Extreme weather may have worsened the drug shortage
Plus: Has charging for MyChart emails helped physicians' inboxes?
Hello everyone and happy Friday. Welcome to this week’s edition of the Friday Pulse Check.
In the news:
Tornado rips through Rocky Mount, NC Pfizer plant
The extreme weather may have a significant impact on the drug shortage crisis this country is facing. The Rocky Mount plant makes roughly twenty-five percent of the company’s sterile injections that are used at hospitals across the country. The Food and Drug Administration says they are monitoring the situation for the potential impact it may have on a shortage. Read more in the New York Times 🔒 and WRAL News.
LIVE Pfizer stock price: PFE 0.00%↑
Has charging for MyChart emails slowed the messages coming into physicians’ inboxes? Not by much.
Last year, large hospital systems such as the Cleveland Clinic, Johns Hopkins Medicine, and UW Medicine began charging patients for emailing their physicians through Epic’s MyChart system. The delivery systems began doing this because physicians had seen, on average, fifty percent more emails from patients since the start of COVID-19. As Ron and I discussed on the FLATLINING Podcast several months ago, answering emails takes time away from patients in the office and so it makes sense to charge for some of those emails. A new study shows, however, charging for them hasn’t really slowed the rate. Read more from NPR Illinois.
Rep. Chip Roy introduces bill to change America’s healthcare system
The Texas Republican’s bill is called the Personalized Healthcare Act of 2023. He said in a statement to the Daily Caller, which first reported on the bill, “The American healthcare system is broken, and the American people are taking it on the chin — all while big ‘healthcare’ companies get rich off this crony capitalist racket. The Personalized Care Act would help end run this broken system by circumventing middlemen and bureaucrats and giving patients the direct power to make their own healthcare and coverage decisions, ultimately driving up competition to drive down prices. The quasi-government-controlled healthcare cartel we have isn’t working; it’s time for Healthcare Freedom.” The Daily Caller did not publish specifics about how this bill would change the healthcare system. Read more in the Daily Caller.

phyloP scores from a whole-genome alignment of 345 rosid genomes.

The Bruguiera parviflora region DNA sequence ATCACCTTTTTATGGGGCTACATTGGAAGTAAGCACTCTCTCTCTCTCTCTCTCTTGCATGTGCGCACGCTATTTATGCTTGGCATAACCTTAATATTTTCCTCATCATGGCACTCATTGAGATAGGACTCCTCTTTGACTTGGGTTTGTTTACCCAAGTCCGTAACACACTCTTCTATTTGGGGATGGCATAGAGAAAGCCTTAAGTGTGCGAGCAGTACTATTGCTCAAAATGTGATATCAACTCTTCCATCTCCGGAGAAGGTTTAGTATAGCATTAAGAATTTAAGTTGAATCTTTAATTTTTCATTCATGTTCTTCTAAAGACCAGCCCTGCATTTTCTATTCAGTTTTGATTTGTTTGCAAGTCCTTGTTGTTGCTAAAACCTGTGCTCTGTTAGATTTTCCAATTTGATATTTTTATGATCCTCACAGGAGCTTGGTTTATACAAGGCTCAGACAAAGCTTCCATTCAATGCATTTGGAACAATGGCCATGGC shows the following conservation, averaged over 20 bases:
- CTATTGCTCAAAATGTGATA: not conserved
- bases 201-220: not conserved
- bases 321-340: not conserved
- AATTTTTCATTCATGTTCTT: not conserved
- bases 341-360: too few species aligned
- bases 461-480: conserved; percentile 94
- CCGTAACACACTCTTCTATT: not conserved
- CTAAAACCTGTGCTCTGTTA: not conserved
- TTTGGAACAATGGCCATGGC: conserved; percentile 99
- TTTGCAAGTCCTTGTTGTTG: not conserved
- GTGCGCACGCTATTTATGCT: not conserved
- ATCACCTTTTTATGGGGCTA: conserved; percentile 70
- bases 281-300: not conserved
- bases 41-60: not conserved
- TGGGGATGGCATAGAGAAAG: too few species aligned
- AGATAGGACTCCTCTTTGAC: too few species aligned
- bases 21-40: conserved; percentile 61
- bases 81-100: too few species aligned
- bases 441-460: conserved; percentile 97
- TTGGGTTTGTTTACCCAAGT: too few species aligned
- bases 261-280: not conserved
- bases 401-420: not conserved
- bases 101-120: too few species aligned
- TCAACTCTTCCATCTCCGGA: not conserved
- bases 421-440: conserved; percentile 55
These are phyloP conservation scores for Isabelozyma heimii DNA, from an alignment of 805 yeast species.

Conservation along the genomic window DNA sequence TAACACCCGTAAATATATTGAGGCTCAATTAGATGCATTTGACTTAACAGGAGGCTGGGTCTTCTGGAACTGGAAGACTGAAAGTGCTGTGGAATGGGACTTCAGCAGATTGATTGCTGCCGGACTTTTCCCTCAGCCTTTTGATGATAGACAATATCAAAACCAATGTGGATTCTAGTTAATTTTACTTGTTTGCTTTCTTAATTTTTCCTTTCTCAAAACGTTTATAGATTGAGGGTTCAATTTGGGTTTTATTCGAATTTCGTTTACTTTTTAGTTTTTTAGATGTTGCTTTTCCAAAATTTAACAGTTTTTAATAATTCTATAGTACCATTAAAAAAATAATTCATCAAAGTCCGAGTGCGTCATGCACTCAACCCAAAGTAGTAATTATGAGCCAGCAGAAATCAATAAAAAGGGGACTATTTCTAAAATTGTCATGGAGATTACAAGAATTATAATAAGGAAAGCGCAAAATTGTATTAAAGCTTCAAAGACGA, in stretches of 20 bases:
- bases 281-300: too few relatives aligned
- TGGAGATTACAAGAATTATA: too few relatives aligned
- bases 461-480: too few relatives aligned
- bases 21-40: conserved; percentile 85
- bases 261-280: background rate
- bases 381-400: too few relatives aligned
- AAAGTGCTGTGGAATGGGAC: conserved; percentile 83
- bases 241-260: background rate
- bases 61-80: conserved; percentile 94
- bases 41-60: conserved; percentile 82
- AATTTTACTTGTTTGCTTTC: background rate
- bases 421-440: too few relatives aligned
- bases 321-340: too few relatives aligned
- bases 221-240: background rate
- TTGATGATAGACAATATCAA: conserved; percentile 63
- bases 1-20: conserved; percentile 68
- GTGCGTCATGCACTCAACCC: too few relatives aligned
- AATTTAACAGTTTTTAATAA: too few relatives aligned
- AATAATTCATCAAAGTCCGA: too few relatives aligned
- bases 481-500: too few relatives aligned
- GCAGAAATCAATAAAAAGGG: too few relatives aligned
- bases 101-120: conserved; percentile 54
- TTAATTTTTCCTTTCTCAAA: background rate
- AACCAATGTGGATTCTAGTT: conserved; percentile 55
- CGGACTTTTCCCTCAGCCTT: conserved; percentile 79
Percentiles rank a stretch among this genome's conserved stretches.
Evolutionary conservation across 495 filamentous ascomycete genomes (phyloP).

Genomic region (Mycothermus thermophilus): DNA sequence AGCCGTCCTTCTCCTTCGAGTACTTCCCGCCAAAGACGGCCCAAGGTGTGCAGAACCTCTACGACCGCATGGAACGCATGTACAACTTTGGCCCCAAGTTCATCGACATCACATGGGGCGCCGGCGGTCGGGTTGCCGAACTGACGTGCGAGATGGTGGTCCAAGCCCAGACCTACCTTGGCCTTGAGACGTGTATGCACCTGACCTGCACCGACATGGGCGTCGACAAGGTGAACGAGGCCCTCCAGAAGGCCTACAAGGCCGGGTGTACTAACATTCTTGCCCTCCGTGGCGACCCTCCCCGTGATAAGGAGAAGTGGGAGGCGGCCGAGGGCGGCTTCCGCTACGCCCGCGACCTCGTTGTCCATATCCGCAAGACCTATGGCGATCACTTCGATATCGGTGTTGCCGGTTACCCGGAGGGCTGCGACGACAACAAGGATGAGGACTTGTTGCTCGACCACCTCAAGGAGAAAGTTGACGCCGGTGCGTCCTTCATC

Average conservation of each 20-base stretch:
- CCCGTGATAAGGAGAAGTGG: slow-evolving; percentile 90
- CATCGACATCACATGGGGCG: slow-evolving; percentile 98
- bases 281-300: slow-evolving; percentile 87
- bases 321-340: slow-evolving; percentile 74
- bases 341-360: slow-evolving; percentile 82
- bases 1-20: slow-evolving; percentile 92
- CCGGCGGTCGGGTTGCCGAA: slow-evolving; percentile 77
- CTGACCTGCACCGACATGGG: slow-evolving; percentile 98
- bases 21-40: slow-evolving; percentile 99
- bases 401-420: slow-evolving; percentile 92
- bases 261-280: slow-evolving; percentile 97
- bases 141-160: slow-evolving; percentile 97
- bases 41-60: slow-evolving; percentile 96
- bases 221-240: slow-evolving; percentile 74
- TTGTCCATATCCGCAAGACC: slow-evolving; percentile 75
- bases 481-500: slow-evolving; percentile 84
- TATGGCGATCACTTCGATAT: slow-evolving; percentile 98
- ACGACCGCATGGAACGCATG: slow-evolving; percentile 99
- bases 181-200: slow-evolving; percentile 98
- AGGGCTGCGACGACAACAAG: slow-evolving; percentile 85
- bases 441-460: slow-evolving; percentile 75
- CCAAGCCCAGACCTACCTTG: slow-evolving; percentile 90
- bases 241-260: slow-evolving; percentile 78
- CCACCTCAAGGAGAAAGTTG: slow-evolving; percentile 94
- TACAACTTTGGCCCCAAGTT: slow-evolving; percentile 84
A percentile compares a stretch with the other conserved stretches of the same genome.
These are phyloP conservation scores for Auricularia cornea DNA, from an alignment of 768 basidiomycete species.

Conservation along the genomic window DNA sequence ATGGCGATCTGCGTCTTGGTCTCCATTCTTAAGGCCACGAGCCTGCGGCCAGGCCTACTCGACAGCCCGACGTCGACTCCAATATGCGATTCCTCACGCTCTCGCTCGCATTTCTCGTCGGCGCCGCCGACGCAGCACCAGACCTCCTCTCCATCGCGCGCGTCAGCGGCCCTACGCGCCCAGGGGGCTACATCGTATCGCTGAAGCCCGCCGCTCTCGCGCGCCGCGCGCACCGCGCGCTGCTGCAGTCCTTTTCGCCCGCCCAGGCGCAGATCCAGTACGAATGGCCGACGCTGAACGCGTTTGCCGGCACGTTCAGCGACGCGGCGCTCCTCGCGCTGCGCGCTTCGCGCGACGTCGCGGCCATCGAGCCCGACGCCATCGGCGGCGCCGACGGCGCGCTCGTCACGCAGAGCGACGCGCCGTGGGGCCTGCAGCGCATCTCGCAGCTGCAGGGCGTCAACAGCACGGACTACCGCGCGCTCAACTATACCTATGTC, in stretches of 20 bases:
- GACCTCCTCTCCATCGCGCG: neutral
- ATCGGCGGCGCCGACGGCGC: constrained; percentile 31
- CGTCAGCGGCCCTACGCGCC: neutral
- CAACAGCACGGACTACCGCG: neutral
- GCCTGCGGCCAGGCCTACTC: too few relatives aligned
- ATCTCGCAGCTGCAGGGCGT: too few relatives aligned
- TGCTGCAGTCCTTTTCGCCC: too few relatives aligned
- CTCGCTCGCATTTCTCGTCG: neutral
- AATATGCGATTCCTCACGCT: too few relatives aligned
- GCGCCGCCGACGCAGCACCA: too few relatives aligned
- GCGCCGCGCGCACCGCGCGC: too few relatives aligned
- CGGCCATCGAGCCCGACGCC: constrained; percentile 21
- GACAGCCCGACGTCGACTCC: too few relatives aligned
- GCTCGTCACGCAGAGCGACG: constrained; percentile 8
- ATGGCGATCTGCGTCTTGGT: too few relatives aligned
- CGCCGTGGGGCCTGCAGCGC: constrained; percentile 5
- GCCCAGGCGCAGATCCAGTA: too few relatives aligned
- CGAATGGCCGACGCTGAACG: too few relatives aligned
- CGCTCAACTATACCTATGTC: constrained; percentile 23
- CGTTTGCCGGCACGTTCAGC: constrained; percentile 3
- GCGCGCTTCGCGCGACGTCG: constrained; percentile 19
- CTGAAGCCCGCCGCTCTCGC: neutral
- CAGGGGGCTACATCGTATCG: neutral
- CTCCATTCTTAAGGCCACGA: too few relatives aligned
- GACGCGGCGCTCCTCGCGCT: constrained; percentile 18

Other articles of interest:
What is going on with Medicaid expansion in NC?
That is a question I have received from almost all of my North Carolina-based clients at Fulcrum Strategies and truth be told it is a confusing answer. The expansion is tied to the state budget which is currently being held up by two very niche issues: a casino and medical marijuana.
Additionally, as we reported several weeks ago, BlueCross BlueShield of North Carolina got the green light from state regulators to act more like a for-profit insurance company. Ron and I break down what that means for patients and providers in North Carolina, in particular as several other healthcare reforms are on the way in the Tarheel State.
Amid Russia’s ongoing invasion and attempted mediation and peace talks from everyone from China to the Holy See, healthcare continues to happen in Ukraine. This week, a first-of-its-kind operation took place in the country to save the life of a six-year-old girl. In a Kyiv hospital, she received the heart of a four-year-old boy. It is the first time a heart transplant has been performed in Ukraine on children this young. Read more from CNN via Microsoft Start.
KFF Health News frequently reports on patient bills they deem outrageous and often from the perspective that those bills should be forgiven or that there should be no consequences for them. Ron and I disagree, generally, with that sentiment because while no one chooses to go into medical debt, the physicians that save lives still need to be paid for their work.
This story from KFF Health News I found a little different. It is about a woman and her son in North Carolina. Her son needed mental health treatment and was granted a discounted bed at Central Regional Hospital in Butner, NC. However, the bill she received was very different from the agreed-upon rate for the bed and the bill came from the state Attorney General.
This happened because the hospital is run by the NC Department of Health and Human Services and unpaid debts billed by state agencies are later sent to the Attorney General.
What makes this case interesting to me is that NC Attorney General Josh Stein is running for the Democratic nomination for Governor in 2024 and has campaigned as a pro-consumer candidate. He has been outspoken about his distaste for hospital consolidation and has supported price transparency.
Have a good weekend,